The Indians defense is rocking and rolling
By MARK SIMON
Circle June 21, the first day of summer, as a notable day in the Indians’ season, especially if they find their way from 34-33 (their record a few days prior) into the postseason.
The Indians scored two runs in the bottom of the eighth inning to take 7-5 lead over the Tigers into the ninth. But it took only six pitches for the Tigers to chop a run off the lead and they threatened for more with their best hitter, Nicholas Castellanos, at bat.
Castellanos hit a low-arcing line drive into right center field. It looked like a ball headed on a few hops to the wall, which would give the tying run a chance to score from first base.
But right fielder Tyler Naquin had none of it. He cut across, dove, and caught the ball an inch from the ground. Not only did he make the play, he got up quickly enough and made a strong enough throw to first base to turn a double play. One out later, the Indians had a win.
That the Indians are 23-8 in their last 31 games and back in contention for the AL Central lead is a credit to many things. One of them is the team’s defense. The Indians rank second in MLB with 18 Defensive Runs Saved since June 18. Let’s pinpoint three reasons why.
Naquin for the Win
The Indians are 37-17 when Naquin starts. Yes he can hit, but his glove has been valuable too.
Naquin has saved 5 runs this season with his defense, including 4 since June 18. It has been a solid conversion to right field for Naquin, who struggled in 2016, finishing with -17 Runs Saved in center. He had 6 Runs Saved in 39 games in right last season.
Most impressive this season is that he rates well in our Good Plays & Defensive Misplays system. By video review, he has 14 Good Fielding Plays (think Web Gems) and only two Misplay & Errors in 2019, after posting 3 & 5 respectively there in 2018.
He had two more Good Fielding Plays in their last series against the Royals, giving him seven since June 18. Only Kole Calhoun (9) has more among outfielders in that span. The Indians rank among the leaders in Good Fielding Plays in that time.
|Most Good Fielding Plays Since June 18|
Naquin isn’t the only Indians outfielder contributing positive value. Jake Bauers, who was at -4 Runs Saved in left field through June 17, has posted 3 Runs Saved there since then.
The Indians are sparing in their shift usage, one of the few teams whose shift total hasn’t increased much since 2018. Shift usage is up about 30% from last season in MLB, but the Indians rank 26th in the number of shifts observed when a ball was put in play.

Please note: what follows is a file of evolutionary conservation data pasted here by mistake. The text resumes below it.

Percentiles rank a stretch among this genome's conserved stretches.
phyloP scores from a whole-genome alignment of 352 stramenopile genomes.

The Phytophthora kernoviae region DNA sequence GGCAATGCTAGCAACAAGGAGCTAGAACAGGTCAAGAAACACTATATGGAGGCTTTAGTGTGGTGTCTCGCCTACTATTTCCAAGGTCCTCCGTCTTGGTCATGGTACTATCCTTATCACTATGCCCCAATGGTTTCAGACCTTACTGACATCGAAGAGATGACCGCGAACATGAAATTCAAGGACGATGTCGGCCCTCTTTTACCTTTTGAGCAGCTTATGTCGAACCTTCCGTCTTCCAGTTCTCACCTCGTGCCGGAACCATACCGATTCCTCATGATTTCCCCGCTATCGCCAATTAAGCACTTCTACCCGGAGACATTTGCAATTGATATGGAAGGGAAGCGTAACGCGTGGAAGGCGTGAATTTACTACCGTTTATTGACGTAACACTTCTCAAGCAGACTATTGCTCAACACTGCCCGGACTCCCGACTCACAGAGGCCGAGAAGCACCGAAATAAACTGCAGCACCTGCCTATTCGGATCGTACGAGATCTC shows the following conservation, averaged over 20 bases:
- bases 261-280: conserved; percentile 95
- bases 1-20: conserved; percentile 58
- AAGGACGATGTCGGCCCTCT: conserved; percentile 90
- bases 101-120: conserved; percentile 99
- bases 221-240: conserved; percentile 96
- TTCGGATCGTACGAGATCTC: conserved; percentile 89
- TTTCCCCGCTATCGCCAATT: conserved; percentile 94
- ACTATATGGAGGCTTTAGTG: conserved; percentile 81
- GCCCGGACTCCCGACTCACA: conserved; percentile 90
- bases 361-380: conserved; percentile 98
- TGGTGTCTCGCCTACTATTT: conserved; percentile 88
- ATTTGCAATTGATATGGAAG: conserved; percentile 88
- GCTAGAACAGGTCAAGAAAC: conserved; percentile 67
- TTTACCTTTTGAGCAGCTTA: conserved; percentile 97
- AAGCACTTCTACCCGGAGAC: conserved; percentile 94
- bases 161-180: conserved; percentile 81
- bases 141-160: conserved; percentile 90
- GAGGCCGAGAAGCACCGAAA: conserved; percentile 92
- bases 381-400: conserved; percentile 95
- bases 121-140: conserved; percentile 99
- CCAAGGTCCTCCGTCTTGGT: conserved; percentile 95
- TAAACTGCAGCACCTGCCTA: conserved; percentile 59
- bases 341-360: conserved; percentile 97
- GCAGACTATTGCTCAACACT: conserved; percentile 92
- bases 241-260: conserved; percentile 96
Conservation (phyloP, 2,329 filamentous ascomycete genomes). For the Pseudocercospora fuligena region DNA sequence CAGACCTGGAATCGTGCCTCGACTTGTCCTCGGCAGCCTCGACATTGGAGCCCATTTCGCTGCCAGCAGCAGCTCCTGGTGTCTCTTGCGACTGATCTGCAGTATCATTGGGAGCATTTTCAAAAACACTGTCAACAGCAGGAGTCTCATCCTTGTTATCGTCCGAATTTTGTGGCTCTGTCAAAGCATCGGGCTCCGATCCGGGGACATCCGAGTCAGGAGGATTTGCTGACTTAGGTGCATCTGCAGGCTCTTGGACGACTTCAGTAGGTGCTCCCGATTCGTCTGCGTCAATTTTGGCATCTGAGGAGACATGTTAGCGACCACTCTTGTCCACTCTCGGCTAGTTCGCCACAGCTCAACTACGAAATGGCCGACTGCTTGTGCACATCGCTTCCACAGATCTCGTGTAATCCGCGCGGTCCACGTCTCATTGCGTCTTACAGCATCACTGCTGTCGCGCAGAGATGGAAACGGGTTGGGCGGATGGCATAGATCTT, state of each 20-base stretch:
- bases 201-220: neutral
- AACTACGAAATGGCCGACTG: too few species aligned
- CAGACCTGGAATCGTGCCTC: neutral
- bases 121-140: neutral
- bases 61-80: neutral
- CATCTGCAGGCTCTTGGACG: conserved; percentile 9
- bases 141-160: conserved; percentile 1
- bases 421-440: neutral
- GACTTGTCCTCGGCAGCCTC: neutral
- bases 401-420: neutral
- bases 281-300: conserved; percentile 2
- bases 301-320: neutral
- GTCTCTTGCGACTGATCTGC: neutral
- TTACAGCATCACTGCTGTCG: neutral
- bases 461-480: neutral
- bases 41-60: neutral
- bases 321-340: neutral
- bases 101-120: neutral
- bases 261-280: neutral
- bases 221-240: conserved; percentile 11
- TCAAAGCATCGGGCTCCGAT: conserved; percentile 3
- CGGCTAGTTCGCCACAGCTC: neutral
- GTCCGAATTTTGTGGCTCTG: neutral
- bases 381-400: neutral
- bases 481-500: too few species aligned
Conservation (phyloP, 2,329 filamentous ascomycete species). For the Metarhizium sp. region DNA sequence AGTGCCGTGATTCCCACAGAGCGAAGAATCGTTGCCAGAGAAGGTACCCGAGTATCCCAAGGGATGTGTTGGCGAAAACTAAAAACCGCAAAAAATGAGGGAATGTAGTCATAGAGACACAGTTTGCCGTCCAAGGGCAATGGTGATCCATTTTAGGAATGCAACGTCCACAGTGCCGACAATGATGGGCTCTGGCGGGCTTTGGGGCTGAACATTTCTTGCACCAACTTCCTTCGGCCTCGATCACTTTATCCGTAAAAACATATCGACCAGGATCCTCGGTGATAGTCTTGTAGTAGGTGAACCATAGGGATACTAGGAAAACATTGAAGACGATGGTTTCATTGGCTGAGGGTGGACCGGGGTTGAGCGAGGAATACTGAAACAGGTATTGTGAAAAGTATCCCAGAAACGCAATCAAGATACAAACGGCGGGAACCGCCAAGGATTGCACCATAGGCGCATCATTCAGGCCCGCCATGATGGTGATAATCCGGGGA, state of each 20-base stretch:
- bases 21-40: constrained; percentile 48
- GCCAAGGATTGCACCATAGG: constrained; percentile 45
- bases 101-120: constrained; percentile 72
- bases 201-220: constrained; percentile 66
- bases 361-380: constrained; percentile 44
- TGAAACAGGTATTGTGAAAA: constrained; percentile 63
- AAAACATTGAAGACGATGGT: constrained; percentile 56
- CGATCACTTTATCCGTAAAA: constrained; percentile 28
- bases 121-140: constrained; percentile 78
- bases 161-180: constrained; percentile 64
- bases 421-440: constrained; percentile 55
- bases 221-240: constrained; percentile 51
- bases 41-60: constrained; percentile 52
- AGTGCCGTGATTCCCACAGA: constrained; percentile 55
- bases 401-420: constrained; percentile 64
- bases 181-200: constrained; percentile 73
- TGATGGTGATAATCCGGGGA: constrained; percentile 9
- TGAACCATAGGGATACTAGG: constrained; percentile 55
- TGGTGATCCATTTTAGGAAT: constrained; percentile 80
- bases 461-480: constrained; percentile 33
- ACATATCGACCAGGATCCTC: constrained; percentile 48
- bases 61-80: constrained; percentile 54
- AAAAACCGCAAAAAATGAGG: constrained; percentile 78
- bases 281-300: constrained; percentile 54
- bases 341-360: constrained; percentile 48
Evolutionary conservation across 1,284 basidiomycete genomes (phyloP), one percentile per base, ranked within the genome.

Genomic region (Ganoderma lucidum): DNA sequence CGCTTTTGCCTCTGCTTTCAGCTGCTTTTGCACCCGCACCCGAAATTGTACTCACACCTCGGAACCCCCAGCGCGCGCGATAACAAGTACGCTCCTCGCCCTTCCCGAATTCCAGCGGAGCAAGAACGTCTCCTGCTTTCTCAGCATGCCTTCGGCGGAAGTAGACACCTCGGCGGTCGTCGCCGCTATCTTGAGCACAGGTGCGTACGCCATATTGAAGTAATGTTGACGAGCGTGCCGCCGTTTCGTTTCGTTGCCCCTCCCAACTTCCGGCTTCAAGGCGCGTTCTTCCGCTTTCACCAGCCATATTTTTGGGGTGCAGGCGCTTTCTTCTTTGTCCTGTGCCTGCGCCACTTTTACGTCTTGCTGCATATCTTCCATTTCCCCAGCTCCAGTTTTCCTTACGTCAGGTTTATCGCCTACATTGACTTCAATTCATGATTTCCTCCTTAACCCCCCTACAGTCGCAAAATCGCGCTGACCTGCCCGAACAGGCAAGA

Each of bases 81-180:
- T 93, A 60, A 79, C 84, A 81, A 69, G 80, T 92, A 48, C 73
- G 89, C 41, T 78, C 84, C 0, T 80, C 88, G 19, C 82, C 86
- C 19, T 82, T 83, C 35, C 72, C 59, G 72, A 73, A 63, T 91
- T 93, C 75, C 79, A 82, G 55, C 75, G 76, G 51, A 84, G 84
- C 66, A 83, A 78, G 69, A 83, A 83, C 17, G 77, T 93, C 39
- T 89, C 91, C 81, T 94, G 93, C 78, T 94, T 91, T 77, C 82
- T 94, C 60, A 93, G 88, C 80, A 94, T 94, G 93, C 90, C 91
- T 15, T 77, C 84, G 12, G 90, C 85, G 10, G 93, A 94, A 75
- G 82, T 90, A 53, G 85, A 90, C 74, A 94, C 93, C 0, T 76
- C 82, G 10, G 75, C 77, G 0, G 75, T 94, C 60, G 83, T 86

But when the Indians do shift, it’s a strategy that gets the intended result. The Indians have turned 81% of ground balls and bunts against their shifts into outs, the highest rate in MLB by two percentage points. During this hot streak, they’re converting outs at a similar rate – 78%.
|Ground Ball & Bunt Out Rate|
|When Indians Shift||81%|
|When Indians Don’t Shift||72%|
The Indians’ success in shifts isn’t unusual. They ranked first, second and eighth in this stat the previous three seasons.
As noted previously in The Athletic, an integral part of the Indians shifting success is second baseman Jason Kipnis, whose non-shifting numbers are unimpressive (-5 Runs Saved). Kipnis’ plays have accounted for six of the Indians’ 18 Shift Runs Saved. In looking through the different plays, Kipnis doesn’t usually do something spectacular, but he’s reliable if the ball is hit in a spot that he can reach.
We previously mentioned Naquin’s Runs Saved total during this hot streak. But the player who has the most Runs Saved in that time is his teammate, catcher Roberto Perez (8).
Perez may be the most well-balanced defensive catcher in baseball. He’s an excellent pitch-framer (7 Strike Zone Runs Saved ranks tied for second overall), a great pitch blocker (96% block rate on potential wild pitches, best among everyday catchers) and is solid at deterring potential basestealers (32% caught stealing rate).
With the departure of Yan Gomes in the offseason, Perez has gotten increased playing time and made the most of it. Like many hitters, his power numbers have increased. His 16 home runs are three more than he hit in the last three seasons combined. He may not get any MVP votes, but Perez has been one of the Indians’ most valuable players in this run and in 2019.